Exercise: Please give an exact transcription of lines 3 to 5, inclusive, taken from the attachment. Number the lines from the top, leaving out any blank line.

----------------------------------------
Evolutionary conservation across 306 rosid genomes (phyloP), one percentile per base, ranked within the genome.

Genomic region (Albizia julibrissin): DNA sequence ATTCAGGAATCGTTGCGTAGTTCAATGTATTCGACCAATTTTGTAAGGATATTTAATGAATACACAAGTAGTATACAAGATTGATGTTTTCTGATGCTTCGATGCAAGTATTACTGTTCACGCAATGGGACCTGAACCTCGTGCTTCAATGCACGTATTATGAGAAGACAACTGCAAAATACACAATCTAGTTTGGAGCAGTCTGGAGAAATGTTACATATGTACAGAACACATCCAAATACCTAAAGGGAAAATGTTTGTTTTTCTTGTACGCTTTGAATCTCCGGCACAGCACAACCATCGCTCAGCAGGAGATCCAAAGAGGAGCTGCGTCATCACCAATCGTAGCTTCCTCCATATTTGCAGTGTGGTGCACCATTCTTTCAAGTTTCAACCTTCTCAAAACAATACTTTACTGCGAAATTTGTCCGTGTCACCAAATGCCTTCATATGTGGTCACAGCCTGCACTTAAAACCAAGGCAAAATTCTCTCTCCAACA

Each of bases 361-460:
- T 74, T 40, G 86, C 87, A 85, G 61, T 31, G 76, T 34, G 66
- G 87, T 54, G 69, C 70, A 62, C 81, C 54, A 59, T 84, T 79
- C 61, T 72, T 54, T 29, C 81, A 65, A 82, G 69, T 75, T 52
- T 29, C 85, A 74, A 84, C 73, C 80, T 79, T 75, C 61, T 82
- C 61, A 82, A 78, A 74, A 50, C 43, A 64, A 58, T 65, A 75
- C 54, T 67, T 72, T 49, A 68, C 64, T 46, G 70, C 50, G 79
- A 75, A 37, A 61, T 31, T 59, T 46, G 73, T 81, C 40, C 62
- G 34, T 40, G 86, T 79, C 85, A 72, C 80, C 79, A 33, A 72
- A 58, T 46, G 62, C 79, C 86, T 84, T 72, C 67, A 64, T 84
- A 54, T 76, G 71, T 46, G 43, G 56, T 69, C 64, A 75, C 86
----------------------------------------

Each of bases 361-460:
- T 74, T 40, G 86, C 87, A 85, G 61, T 31, G 76, T 34, G 66
- G 87, T 54, G 69, C 70, A 62, C 81, C 54, A 59, T 84, T 79